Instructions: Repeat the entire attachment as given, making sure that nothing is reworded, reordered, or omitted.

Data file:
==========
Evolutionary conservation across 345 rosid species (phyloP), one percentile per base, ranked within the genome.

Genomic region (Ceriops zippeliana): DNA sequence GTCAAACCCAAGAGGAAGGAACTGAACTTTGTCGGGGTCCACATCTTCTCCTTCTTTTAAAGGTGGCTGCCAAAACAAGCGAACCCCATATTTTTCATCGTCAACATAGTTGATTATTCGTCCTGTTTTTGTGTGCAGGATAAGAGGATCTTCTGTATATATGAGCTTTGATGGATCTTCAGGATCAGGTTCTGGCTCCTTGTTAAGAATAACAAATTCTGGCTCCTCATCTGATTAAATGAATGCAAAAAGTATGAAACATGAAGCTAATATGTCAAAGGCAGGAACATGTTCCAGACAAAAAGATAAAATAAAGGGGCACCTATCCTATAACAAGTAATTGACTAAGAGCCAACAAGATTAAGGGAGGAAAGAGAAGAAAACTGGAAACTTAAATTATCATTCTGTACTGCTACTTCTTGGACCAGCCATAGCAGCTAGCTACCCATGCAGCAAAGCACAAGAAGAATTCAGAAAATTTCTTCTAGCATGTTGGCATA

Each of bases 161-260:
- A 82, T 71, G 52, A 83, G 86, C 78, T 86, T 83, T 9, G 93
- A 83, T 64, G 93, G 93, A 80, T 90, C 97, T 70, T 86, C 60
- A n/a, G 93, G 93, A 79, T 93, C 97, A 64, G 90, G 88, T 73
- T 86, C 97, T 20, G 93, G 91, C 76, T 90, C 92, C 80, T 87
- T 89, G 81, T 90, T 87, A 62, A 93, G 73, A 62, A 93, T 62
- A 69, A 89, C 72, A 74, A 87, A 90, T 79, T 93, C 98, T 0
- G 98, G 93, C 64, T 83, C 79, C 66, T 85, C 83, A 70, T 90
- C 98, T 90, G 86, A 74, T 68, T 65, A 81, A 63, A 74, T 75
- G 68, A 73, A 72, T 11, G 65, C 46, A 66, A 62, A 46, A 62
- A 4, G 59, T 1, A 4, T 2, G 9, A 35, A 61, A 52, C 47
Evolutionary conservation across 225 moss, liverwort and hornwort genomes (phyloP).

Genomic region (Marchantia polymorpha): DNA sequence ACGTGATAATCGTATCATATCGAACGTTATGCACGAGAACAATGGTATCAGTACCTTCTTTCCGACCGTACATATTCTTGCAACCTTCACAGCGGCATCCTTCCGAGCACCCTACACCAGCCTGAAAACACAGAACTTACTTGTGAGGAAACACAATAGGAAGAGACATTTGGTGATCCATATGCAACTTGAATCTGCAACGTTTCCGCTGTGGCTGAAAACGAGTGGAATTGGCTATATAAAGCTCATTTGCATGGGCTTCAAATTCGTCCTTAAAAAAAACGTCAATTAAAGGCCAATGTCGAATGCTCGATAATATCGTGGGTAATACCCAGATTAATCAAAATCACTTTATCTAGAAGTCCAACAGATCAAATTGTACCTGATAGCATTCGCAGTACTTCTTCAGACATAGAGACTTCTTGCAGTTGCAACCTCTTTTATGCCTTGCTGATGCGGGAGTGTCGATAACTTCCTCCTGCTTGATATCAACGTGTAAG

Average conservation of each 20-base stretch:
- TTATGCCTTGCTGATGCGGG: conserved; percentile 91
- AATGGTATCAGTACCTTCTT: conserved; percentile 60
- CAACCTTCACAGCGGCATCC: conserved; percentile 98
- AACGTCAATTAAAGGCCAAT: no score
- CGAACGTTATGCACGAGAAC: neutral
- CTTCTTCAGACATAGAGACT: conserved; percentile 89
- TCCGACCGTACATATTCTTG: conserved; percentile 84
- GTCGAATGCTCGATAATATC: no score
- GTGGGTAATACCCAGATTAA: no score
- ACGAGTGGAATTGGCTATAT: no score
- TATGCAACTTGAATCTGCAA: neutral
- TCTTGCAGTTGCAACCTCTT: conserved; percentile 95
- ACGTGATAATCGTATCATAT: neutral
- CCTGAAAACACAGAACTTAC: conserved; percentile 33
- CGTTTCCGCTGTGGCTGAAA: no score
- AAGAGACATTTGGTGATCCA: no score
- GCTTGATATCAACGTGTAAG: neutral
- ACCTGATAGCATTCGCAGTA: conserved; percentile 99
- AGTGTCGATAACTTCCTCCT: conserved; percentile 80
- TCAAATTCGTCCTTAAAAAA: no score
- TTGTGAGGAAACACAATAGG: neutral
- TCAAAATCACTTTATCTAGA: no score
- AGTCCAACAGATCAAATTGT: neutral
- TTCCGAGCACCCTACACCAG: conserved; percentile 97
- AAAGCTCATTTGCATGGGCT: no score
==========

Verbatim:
Evolutionary conservation across 345 rosid species (phyloP), one percentile per base, ranked within the genome.

Genomic region (Ceriops zippeliana): DNA sequence GTCAAACCCAAGAGGAAGGAACTGAACTTTGTCGGGGTCCACATCTTCTCCTTCTTTTAAAGGTGGCTGCCAAAACAAGCGAACCCCATATTTTTCATCGTCAACATAGTTGATTATTCGTCCTGTTTTTGTGTGCAGGATAAGAGGATCTTCTGTATATATGAGCTTTGATGGATCTTCAGGATCAGGTTCTGGCTCCTTGTTAAGAATAACAAATTCTGGCTCCTCATCTGATTAAATGAATGCAAAAAGTATGAAACATGAAGCTAATATGTCAAAGGCAGGAACATGTTCCAGACAAAAAGATAAAATAAAGGGGCACCTATCCTATAACAAGTAATTGACTAAGAGCCAACAAGATTAAGGGAGGAAAGAGAAGAAAACTGGAAACTTAAATTATCATTCTGTACTGCTACTTCTTGGACCAGCCATAGCAGCTAGCTACCCATGCAGCAAAGCACAAGAAGAATTCAGAAAATTTCTTCTAGCATGTTGGCATA

Each of bases 161-260:
- A 82, T 71, G 52, A 83, G 86, C 78, T 86, T 83, T 9, G 93
- A 83, T 64, G 93, G 93, A 80, T 90, C 97, T 70, T 86, C 60
- A n/a, G 93, G 93, A 79, T 93, C 97, A 64, G 90, G 88, T 73
- T 86, C 97, T 20, G 93, G 91, C 76, T 90, C 92, C 80, T 87
- T 89, G 81, T 90, T 87, A 62, A 93, G 73, A 62, A 93, T 62
- A 69, A 89, C 72, A 74, A 87, A 90, T 79, T 93, C 98, T 0
- G 98, G 93, C 64, T 83, C 79, C 66, T 85, C 83, A 70, T 90
- C 98, T 90, G 86, A 74, T 68, T 65, A 81, A 63, A 74, T 75
- G 68, A 73, A 72, T 11, G 65, C 46, A 66, A 62, A 46, A 62
- A 4, G 59, T 1, A 4, T 2, G 9, A 35, A 61, A 52, C 47
Evolutionary conservation across 225 moss, liverwort and hornwort genomes (phyloP).

Genomic region (Marchantia polymorpha): DNA sequence ACGTGATAATCGTATCATATCGAACGTTATGCACGAGAACAATGGTATCAGTACCTTCTTTCCGACCGTACATATTCTTGCAACCTTCACAGCGGCATCCTTCCGAGCACCCTACACCAGCCTGAAAACACAGAACTTACTTGTGAGGAAACACAATAGGAAGAGACATTTGGTGATCCATATGCAACTTGAATCTGCAACGTTTCCGCTGTGGCTGAAAACGAGTGGAATTGGCTATATAAAGCTCATTTGCATGGGCTTCAAATTCGTCCTTAAAAAAAACGTCAATTAAAGGCCAATGTCGAATGCTCGATAATATCGTGGGTAATACCCAGATTAATCAAAATCACTTTATCTAGAAGTCCAACAGATCAAATTGTACCTGATAGCATTCGCAGTACTTCTTCAGACATAGAGACTTCTTGCAGTTGCAACCTCTTTTATGCCTTGCTGATGCGGGAGTGTCGATAACTTCCTCCTGCTTGATATCAACGTGTAAG

Average conservation of each 20-base stretch:
- TTATGCCTTGCTGATGCGGG: conserved; percentile 91
- AATGGTATCAGTACCTTCTT: conserved; percentile 60
- CAACCTTCACAGCGGCATCC: conserved; percentile 98
- AACGTCAATTAAAGGCCAAT: no score
- CGAACGTTATGCACGAGAAC: neutral
- CTTCTTCAGACATAGAGACT: conserved; percentile 89
- TCCGACCGTACATATTCTTG: conserved; percentile 84
- GTCGAATGCTCGATAATATC: no score
- GTGGGTAATACCCAGATTAA: no score
- ACGAGTGGAATTGGCTATAT: no score
- TATGCAACTTGAATCTGCAA: neutral
- TCTTGCAGTTGCAACCTCTT: conserved; percentile 95
- ACGTGATAATCGTATCATAT: neutral
- CCTGAAAACACAGAACTTAC: conserved; percentile 33
- CGTTTCCGCTGTGGCTGAAA: no score
- AAGAGACATTTGGTGATCCA: no score
- GCTTGATATCAACGTGTAAG: neutral
- ACCTGATAGCATTCGCAGTA: conserved; percentile 99
- AGTGTCGATAACTTCCTCCT: conserved; percentile 80
- TCAAATTCGTCCTTAAAAAA: no score
- TTGTGAGGAAACACAATAGG: neutral
- TCAAAATCACTTTATCTAGA: no score
- AGTCCAACAGATCAAATTGT: neutral
- TTCCGAGCACCCTACACCAG: conserved; percentile 97
- AAAGCTCATTTGCATGGGCT: no score